By Bulawayo Correspondent
CITY fathers in Bulawayo have agreed to meet descendants of the newly revived Mambo Dynasty who are up in arms with the local authority for overlooking their forefathers while renaming city streets, buildings and suburbs.
Two months ago, Bulawayo City Council recently took the decision to rename some city streets and buildings in honour of Ndebele kings.
The move, according to the local authority, was meant to preserve the pre-colonial, colonial and post-colonial history and heritage of the city.
But this has apparently angered descendants of the Lozwi kingdom which existed in the city before the arrival of King Mzilikazi.
The clan recently installed Mike Moyo (50) as its king in an effort to revive its kingship.
Moyo argues that the recent renaming of some council roads and buildings was not a true historical reflection of the city as it side-lined other pre-colonial kings.
According to the latest council minutes, the local authority has agreed to meet the dynasty and hear its grievances.
“The Town Clerk (Christopher Dube) reported on the 4th of March 2020 that he had received the attached letter from the Mambo Royal Council dated 12 February 2020.
“Since the reception of the attached letter, the Mambo Dynasty was keen to meet councillors and discuss the issue further,” reads part of the council minutes.
According to the minutes, council resolved to engage the Mambo Dynasty through the General Purposes Committee.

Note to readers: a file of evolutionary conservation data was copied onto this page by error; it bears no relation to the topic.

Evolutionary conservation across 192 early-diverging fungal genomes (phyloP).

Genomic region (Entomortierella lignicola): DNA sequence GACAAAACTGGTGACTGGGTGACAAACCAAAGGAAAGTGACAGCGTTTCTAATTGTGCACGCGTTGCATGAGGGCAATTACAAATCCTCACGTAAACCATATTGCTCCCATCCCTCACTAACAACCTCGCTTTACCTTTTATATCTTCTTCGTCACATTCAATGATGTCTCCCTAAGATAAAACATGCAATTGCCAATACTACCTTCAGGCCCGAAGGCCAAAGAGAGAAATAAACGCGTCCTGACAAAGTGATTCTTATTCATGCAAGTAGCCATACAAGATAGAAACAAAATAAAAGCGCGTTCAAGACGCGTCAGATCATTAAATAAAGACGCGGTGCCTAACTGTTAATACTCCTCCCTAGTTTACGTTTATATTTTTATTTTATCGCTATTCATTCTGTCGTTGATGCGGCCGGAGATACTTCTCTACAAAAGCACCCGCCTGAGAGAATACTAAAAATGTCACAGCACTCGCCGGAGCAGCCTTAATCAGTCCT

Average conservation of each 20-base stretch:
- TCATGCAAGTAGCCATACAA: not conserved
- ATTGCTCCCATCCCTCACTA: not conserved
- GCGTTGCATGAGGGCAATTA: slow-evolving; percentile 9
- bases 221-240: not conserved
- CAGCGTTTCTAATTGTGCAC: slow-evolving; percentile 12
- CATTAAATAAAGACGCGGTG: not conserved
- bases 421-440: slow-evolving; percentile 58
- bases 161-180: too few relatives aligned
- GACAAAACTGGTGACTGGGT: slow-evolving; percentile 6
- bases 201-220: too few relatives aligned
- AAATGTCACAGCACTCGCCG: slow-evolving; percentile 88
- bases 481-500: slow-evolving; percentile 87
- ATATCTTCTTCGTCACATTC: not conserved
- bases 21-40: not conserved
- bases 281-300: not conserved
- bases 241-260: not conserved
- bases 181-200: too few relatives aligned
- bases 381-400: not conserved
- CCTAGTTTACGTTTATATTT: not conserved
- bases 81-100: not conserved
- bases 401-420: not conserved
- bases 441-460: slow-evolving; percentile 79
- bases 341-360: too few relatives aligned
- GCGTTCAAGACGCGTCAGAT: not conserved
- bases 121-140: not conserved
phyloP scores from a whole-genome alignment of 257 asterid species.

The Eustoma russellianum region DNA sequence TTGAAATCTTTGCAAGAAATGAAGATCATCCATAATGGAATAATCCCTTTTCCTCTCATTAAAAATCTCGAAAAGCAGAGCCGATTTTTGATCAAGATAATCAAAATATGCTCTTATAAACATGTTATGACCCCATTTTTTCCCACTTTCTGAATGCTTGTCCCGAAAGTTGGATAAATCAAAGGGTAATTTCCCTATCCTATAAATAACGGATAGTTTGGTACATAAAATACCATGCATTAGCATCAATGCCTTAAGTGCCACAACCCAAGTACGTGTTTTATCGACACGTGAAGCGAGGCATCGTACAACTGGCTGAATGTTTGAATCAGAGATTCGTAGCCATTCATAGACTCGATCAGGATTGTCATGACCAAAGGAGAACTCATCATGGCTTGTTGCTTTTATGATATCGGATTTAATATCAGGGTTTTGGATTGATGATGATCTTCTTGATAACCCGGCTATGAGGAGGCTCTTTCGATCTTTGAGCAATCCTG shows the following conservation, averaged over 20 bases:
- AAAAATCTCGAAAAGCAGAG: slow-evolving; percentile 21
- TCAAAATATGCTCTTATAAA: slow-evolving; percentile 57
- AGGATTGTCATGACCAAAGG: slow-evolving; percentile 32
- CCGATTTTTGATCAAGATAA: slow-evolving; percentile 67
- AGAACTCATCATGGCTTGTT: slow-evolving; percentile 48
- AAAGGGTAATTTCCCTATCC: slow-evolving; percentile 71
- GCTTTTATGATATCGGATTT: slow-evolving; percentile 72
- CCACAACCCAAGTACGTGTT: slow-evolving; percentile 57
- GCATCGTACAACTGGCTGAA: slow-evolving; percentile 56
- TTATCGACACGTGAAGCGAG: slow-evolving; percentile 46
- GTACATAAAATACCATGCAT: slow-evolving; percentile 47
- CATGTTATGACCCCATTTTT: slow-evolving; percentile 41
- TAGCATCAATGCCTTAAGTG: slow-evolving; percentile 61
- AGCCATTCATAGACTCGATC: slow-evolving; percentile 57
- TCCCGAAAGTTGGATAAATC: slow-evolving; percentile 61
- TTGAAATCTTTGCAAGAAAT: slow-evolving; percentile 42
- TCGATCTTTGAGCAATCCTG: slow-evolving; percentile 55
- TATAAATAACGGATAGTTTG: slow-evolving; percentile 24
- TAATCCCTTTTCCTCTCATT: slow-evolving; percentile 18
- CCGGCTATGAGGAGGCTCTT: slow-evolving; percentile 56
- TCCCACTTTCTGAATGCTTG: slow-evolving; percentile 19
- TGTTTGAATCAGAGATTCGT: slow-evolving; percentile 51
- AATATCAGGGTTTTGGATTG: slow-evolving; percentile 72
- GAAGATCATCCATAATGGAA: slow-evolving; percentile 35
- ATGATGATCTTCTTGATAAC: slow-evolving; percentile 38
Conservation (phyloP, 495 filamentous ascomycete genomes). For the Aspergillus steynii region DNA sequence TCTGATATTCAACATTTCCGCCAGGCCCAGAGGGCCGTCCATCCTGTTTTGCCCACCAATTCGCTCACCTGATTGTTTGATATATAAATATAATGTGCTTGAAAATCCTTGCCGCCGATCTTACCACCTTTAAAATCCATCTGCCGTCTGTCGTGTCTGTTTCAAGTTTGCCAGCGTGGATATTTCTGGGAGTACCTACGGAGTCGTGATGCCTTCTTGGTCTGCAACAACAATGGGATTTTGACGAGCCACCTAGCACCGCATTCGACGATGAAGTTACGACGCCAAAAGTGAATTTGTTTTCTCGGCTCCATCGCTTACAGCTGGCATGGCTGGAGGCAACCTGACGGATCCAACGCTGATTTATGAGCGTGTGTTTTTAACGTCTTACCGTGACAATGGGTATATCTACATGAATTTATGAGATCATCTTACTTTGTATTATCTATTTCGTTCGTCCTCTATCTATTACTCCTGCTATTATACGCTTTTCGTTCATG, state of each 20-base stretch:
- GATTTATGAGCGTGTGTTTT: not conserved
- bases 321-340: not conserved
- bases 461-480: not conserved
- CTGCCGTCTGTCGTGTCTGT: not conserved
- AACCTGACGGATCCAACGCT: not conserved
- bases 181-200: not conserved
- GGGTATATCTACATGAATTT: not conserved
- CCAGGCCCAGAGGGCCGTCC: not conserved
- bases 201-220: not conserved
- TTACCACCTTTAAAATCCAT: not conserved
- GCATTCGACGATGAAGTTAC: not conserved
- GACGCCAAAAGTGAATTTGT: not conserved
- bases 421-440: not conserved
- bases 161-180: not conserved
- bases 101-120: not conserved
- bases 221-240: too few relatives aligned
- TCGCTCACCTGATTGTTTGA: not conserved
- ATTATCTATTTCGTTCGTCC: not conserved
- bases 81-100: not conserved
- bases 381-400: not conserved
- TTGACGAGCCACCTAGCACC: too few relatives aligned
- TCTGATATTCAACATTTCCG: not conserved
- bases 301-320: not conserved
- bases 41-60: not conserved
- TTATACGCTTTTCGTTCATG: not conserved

“It was therefore resolved that the request by the Mambo Dynasty to engage councillors on the renaming of the City’s Mayor Streets be acceded to and authority be granted to members of the General Purposes Committee to meet Mambo Dynasty on a mutually convenient date,” further reads the report.
The Mambo Dynasty had given the local authority 21 days to reverse its controversial street renaming.
The group had also threatened to hold a protest march at the city hall if the street names were not reversed.
The Lozwi monarch had also claimed that repeated efforts to engage the Bulawayo City Council over the issue had yielded nothing as the city fathers allegedly refused to entertain their concerns.
The Lozwi Mornach argues that several Ndebele icons have already been honoured through renaming suburbs, schools and art centres after them.
“We do not see why one of the Lozwi Kings should not have the Mzilikazi Street named after him.
“We have been subject to colonisation first by Mzilikazi and then the whites.
“Mzilikazi oppressed us, creating a caste system in which the Nguni were regarded as first class citizens while those incorporated along the way were in the second strata and our people that he found here were in the lowest rung, being referred to as amahole,” said Moyo.